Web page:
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Ionizing Radiation

  1. Mar 7, 2010 #1
    I've been looking on Wikipedia about Ionizing Radiation. Basically, it's a technique that is used in Radiation Therapy... according to my research.

    However, I've come across two sentences that do not make sense to me..

    This is all on the same article on http://en.wikipedia.org/wiki/Ionizing_radiation" [Broken]

    When they refer to the word exposure, they wouldn't happen to mean: over-exposure would they?

    Last edited by a moderator: May 4, 2017
  2. jcsd
  3. Mar 7, 2010 #2
    No, they mean exposure. Therapeutic levels of exposure in radiotherapy often causes secondary effects such as skin lesions, pneuomonitis, or other tissue damage. The whole point is that you're killing (or destroying the reproductive capcity of) cancer cells with a minimum damage to surrounding healthy tissues.

    Sadly, in many cases this DOES damage surrounding tissues. People who require radiotheraphy of their thoracic region can develop GI problems as sensitive cells in the gut die, and scarring of the lungs which can cause problems later. Of course, this beats death. Moreover, the skin can be damaged during radiotherapy, for which a variety of topical and other medications exist.

    Remember: ionizing radiation = DEATH. Ionizing radiation "knocks electrons" out of their orbits, or strips them entirely. Without getting getting technical, this tends to, on a sliding scale of exposure vs. symptioms, kill rapidly dividing cells first, and then hardier tissues later.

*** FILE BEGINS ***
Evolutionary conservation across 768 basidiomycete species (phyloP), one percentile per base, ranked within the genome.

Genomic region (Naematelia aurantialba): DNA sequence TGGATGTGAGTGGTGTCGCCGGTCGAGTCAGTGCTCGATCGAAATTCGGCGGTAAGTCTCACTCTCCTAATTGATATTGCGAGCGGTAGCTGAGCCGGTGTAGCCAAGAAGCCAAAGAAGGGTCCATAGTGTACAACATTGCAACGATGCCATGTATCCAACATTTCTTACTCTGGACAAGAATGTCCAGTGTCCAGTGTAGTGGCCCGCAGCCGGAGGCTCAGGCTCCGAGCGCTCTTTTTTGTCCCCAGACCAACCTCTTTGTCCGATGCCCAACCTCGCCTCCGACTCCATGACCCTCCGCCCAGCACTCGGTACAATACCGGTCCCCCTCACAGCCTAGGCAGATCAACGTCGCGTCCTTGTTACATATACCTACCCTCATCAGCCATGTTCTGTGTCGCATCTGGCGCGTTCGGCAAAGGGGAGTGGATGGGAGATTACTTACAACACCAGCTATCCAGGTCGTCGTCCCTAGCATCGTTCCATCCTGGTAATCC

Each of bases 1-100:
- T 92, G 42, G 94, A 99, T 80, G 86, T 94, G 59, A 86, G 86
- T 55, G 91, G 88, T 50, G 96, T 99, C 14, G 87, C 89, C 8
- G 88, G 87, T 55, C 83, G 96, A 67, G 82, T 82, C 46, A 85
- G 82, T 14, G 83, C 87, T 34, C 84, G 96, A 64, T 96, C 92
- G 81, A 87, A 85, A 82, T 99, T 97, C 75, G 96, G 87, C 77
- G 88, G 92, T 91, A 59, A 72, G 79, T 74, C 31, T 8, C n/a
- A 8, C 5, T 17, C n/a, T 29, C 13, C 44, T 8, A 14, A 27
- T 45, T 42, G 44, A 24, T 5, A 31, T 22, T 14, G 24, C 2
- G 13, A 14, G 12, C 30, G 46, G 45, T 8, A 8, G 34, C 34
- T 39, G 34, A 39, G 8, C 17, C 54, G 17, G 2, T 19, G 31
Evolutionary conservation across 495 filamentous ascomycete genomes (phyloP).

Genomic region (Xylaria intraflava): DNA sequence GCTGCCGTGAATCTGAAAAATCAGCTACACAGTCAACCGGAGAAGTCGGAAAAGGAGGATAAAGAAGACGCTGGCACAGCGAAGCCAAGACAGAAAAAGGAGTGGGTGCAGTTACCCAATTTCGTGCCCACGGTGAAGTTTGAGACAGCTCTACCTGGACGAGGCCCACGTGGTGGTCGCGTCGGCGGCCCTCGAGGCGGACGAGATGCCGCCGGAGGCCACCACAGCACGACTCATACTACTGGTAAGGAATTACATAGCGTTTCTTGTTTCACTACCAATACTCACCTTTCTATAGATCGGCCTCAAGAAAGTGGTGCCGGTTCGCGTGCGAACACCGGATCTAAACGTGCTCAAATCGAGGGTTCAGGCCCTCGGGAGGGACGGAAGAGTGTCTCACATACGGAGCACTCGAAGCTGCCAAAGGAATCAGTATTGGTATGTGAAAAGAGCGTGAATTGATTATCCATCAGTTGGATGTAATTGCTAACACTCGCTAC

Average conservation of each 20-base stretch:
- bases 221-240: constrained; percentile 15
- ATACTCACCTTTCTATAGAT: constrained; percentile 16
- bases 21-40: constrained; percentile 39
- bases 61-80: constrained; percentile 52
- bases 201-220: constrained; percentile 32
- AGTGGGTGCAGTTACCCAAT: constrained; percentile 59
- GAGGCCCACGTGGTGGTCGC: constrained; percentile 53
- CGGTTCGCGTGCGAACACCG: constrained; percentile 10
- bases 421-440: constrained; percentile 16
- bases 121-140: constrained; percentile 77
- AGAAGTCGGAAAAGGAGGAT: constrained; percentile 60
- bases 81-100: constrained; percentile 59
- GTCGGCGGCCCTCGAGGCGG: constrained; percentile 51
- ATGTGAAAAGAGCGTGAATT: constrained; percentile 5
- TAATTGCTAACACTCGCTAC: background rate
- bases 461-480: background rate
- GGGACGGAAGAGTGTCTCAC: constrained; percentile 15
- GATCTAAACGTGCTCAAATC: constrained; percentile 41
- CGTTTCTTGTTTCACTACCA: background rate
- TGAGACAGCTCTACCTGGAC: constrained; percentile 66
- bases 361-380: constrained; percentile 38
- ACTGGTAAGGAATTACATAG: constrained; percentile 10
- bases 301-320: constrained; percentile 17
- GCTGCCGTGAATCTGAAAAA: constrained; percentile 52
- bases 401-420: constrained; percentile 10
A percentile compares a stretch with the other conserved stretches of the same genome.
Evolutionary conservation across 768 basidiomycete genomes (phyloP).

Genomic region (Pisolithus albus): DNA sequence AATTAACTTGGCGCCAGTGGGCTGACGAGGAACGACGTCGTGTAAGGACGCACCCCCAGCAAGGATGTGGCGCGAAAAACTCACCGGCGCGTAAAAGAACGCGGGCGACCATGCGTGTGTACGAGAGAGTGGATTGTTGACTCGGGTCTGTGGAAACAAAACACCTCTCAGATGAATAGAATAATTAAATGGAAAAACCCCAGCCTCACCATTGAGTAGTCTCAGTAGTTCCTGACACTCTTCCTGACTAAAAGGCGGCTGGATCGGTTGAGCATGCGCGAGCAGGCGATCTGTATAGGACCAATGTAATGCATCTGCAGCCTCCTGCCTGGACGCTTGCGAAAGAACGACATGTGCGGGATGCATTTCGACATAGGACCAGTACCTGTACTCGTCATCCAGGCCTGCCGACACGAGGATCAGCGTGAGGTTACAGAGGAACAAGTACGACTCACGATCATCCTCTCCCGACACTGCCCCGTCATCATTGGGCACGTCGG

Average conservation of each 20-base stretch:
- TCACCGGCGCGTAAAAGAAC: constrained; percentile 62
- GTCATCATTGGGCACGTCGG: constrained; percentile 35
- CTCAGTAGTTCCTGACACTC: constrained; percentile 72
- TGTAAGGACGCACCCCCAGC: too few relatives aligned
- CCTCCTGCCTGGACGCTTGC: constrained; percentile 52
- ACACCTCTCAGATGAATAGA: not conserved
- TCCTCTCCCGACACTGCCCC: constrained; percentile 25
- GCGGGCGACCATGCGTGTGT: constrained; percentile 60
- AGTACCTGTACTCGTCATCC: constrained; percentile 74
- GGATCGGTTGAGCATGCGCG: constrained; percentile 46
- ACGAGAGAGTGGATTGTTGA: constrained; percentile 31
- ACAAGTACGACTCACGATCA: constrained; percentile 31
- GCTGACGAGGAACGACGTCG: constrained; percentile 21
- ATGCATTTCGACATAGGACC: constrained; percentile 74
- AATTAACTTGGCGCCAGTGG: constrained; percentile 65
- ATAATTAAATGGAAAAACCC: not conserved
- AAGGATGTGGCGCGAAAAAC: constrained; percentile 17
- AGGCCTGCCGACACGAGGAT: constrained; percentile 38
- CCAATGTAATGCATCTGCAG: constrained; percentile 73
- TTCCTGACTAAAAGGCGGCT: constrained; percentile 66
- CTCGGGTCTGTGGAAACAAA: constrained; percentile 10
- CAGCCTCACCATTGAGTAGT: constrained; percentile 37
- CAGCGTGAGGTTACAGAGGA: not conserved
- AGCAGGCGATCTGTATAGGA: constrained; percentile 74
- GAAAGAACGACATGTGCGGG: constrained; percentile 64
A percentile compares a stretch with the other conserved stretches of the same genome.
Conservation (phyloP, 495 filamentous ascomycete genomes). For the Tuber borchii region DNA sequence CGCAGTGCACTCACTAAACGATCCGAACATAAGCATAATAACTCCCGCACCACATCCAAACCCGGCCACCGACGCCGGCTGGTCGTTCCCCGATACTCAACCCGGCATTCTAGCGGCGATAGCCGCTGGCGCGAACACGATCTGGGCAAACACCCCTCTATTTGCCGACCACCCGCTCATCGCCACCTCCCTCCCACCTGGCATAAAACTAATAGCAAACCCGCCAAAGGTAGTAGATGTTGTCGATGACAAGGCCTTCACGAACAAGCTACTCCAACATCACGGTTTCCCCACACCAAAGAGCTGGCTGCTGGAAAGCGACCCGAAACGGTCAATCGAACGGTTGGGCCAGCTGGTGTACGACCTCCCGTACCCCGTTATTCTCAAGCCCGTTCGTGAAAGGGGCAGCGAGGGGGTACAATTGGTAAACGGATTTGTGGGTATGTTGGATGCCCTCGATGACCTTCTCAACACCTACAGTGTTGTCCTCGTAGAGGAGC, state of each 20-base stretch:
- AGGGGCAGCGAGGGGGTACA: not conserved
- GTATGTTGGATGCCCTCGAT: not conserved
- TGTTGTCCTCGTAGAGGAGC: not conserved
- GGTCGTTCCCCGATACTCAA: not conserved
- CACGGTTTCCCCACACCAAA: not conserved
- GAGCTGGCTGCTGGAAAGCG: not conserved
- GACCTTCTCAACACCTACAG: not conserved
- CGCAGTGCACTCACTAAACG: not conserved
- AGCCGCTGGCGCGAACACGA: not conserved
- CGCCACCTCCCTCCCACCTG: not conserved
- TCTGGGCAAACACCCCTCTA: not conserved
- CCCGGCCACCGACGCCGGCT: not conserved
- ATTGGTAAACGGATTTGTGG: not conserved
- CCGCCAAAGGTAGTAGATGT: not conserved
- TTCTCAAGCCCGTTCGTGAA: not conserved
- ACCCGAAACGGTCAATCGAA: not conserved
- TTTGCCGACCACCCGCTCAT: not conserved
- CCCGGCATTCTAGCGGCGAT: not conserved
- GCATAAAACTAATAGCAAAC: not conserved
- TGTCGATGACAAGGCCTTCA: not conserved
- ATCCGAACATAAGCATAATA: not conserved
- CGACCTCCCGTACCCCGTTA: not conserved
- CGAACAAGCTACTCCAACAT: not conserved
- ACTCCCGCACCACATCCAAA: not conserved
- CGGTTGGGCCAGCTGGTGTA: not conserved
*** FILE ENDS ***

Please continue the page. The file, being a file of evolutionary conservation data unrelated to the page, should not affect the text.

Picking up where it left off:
May I suggest that you research: Radiation Poisoning, Criticality Accident, Radioactive Source Safety Protocols, Grey, Sievert, Radiation Absorbed Dose (RAD), Roentgen, etc...
    Come to an understanding of the evolution of the understanding of radiation in general, and its effects on tissues especially (note the modern notion of a quality factor based on type of raditation and location of exposure) and the rest follows.

    Another thing to research might be the effect of high energy neutrons on "strong" metals (ITER has an issue with this), which is a damaging effect of radiation.

    Bottom line: As with so many therapies, a modicum of poison is the cure. The trick is balancing the desired vs. adverse reactions.

    EDIT: Btw, "ionizing radiation" IS, it's not specifically a thing used for medicine. Rather, it's ionizing radiation that (at energies we encounter normally) is damaging to tissues. If you're worried about shielding a bunker, or a tank, or a nuclear reactor, your concerns extend to a wider variety of radiation, and secondary/tertiary emissions from the shielding material.
    Last edited by a moderator: May 4, 2017
  4. Mar 7, 2010 #3
  5. May 14, 2011 #4
    Its a shame how oblivious xray techs are to ionizing radiation, moreover the faith in such
    crazieness that the ncrp report 147 deems to be a safe way to protect staff and or the public
  6. May 14, 2011 #5


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    Care to elaborate? And provide something to back your statement up?
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